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Music

Talking DJs and Four to the Floor With Trentemøller

And some pros and cons of the perfect sync.
29.5.13

You would expect that a guy who has become synonymous with Danish electronic music is the kind of person who with one Alfa-male stare makes everyone else in the room lower their gaze. But Anders Trentemøller is a pretty shy guy and as an artist he keeps re-inventing his sound, often alienating old fans in the process. We've had a hard time figuring out why, despite all this shyness and artistic u-turning, he seems to really be hitting his stride right now with a new album, a new video and yet another pending tour. At first we were merely resigned to think  "Maybe he's just super talented, huh?" Then we decided we could probably do better than that, so we caught up with him for a little chat.

Annoncering

VICE: So, you must be sick to death of doing interviews about how you’ve changed your style over the years?
Anders Trentemøller: In the beginning it was really in every interview, where I had to intricately explain that my music was no longer techno. But now I think it’s gotten a lot easier and people seem to get it. Having said that, sometimes drunk people shout at me during concerts to play something fast. But you can’t please everyone you know? I’m mostly making music for myself and if people like it then it’s great. When your last record, Into the Great Wide Yonder came out in 2010, there was a little uproar among your audience right?
Yes. Some people were really disappointed, because it wasn’t what they’d expected. They wanted something similar to the first album, but if you’re getting to the point of listening to people and what they think of your sound…Well, that's not for me. But man, I was getting flooded with angry MySpace comments back then. They’re the worst. Was it hard dealing with the criticism?
Well yeah, I really worked hard on it and it took me a long time to be satisfied, so I sort of got a feeling like “Hey, aren’t you my fans, if so, can't you be a bit open minded? I know it’s not four to the floor, but give it a chance.” But your first record wasn’t exactly four to the floor, was it?
No no, exactly. But before that one I did some 12”s that were definitely more techno and it had become a stamp on my name. People really wanted that. Then when I began playing live with a band, there were a lot of people who saw us and didn’t have these preconceptions. So we grew an entirely new fan-base. It was great fun all of a sudden going from playing small techno clubs to doing huge rock festivals, and to be honest, I felt much more at home there. I began my musical career playing in bands. All sorts of bands. I even played in a blues band.  Oh yeah? How did you start out and what got you into music?
I was used to rehearsing with a band four times a week in some sweaty rehearsal room from an early age. Then I realised it was possible to make music on your own and you wouldn’t have to suffer some drummer missing the break for like the sixteenth time in a row. I was so tired of it and it was a relief to do it by myself. I think that when the first Daft Punk record came out, I was really blown away and is was around the same time as Prodigy's Jilted Generation. What's your take on that whole DJ-scene that has evolved over that past decade and that you're often said to be part of?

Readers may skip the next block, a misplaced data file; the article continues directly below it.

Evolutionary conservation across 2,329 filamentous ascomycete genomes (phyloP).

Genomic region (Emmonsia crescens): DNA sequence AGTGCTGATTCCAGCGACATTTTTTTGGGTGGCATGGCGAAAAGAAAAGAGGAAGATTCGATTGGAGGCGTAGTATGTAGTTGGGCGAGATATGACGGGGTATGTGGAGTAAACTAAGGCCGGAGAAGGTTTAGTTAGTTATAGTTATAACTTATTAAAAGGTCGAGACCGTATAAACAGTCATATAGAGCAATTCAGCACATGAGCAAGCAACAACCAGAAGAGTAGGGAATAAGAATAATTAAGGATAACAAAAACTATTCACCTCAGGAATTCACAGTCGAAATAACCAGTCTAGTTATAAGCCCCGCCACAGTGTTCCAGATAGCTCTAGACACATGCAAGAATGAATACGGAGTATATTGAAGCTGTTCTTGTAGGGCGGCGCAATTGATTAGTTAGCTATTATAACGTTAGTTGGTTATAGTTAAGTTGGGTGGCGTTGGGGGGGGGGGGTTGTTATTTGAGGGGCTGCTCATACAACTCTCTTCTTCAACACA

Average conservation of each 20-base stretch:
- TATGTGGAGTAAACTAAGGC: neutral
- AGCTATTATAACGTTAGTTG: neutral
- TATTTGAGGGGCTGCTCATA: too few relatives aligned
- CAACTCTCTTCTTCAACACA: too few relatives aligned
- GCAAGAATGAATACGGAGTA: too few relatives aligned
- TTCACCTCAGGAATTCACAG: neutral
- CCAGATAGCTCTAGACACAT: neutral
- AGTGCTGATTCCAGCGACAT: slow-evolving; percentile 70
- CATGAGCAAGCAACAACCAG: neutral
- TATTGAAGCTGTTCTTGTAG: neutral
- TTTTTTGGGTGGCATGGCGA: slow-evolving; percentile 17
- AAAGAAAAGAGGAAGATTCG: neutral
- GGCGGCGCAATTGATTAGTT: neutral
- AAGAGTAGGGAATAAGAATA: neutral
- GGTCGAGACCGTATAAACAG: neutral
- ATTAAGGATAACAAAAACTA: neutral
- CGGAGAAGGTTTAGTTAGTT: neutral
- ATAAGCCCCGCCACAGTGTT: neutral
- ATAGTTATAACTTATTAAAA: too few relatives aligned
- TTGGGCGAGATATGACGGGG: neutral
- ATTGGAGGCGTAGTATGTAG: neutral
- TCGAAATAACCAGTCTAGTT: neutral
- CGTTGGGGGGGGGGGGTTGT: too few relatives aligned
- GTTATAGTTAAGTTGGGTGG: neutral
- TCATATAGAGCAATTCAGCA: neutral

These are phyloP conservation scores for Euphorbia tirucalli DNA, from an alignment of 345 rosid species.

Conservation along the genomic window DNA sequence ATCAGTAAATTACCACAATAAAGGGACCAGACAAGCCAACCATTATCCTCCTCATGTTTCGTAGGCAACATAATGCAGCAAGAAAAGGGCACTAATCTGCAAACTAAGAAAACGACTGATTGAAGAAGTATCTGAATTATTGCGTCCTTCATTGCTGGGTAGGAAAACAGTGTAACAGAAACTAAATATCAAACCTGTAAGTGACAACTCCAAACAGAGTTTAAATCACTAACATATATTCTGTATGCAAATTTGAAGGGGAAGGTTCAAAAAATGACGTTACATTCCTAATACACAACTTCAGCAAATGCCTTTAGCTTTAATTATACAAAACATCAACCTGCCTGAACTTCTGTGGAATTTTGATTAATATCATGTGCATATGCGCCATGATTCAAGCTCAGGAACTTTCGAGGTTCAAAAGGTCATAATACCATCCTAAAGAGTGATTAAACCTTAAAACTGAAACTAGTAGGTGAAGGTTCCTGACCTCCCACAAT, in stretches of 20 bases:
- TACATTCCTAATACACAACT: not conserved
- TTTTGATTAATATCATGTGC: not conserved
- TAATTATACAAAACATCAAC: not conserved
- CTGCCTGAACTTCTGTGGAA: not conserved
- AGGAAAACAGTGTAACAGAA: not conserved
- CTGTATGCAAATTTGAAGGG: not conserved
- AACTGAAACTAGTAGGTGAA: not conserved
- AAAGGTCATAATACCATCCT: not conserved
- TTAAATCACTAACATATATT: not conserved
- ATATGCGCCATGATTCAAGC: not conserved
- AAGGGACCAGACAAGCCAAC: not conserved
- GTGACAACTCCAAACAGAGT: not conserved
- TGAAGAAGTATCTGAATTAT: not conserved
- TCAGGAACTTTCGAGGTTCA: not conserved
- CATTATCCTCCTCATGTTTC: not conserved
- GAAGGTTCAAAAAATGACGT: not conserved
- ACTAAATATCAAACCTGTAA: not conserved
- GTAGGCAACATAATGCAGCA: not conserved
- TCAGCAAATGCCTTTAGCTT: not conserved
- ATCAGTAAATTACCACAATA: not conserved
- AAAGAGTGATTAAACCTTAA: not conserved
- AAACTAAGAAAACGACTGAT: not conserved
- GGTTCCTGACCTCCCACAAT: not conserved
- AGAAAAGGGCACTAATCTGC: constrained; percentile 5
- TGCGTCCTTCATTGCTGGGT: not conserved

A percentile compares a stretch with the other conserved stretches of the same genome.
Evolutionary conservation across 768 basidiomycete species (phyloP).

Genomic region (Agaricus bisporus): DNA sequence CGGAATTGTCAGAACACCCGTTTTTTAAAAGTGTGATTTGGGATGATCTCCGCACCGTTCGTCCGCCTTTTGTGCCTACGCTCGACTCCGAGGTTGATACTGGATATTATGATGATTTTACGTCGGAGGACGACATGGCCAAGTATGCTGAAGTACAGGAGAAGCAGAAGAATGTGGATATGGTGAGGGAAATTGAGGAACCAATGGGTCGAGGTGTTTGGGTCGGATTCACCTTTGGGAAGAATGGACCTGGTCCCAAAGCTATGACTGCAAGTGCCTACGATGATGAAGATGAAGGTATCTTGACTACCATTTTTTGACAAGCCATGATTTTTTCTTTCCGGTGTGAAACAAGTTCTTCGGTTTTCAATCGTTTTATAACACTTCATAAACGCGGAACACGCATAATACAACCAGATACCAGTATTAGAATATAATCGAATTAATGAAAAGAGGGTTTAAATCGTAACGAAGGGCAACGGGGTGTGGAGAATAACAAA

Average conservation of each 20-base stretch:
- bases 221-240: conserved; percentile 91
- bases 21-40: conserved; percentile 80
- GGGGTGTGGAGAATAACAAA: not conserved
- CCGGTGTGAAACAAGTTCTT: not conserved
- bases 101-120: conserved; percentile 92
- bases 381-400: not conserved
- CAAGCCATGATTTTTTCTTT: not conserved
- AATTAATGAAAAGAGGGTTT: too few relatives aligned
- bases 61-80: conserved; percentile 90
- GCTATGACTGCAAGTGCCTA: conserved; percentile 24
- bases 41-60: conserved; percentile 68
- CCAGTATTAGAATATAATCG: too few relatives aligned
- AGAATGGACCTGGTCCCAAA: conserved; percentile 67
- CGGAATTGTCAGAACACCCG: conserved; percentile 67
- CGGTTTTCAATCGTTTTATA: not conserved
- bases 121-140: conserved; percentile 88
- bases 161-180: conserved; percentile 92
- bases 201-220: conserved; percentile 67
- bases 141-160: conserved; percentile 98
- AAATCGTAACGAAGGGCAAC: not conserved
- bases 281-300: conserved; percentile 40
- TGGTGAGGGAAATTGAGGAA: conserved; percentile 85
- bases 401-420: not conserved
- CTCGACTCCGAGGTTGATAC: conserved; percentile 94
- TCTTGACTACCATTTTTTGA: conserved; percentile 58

Ten years ago I wasn’t part of the DJ-culture. I was making music in my bedroom and not really going out so much. That was it. I think it’s a bit of a shame to put so much focus on people who are only playing other people's music. Some of them do it well, but I don’t see it as an art. It’s mostly about getting people to dance, feeling out the crowd and hopefully, if you’re a good DJ, surprising them a little bit in the process. Sometimes it’s just great to see someone who mixes terribly but plays some great songs, because hearing people playing from Traktor with perfect sync can be so amazingly boring. But you still DJ occasionally. How is that and are there some clubs you prefer?
Playing your own music with your band is a very personal thing for me. Sometimes it’s just nice to get a little drunk and play some records and last time I played Panorama I got away with playing a lot of weird shit, man. The trick is to mix it in when people don’t expect it. Start off with something everyone feels comfortable with and then slip a weird track in here and there. All of a sudden people are dancing to an old Suicide track without thinking about it. So, back to your new album. Are you worried people are going to have an epileptic fit when they hear it?
Maybe, haha. I’m in a fortunate position now where people no longer know what to expect. This time I’m trying not to think too much about it. It’s my music and it’s the way I wanted it to be. Some of the tracks are actually a little more clubby than others and some are far more guitar driven. We’ll see how it goes. Maybe people get worried when they see Jonny Pierce of the Drums listed as the singer on the new single? They might think you have made some surf pop?
The new single came about because I love the Drums, especially their first album. I met them by coincidence in Copenhagen and I ended up doing a remix for them. Then I was like  “So…If you’re ever up for doing a track, let me know.” It’s actually the most electronic track on the record. I think it’s fun to take people out of their own musical comfort zone and it was great to remove Jonny from his indie-pop settings and put him in this situation.

Who else have you got lined up on the album?
I can’t say.

Annoncering

Fair enough. Thanks, Anders!

Check out the video for "Never Stop Running" over at Noisey. For more Trentemøller, check out his website.

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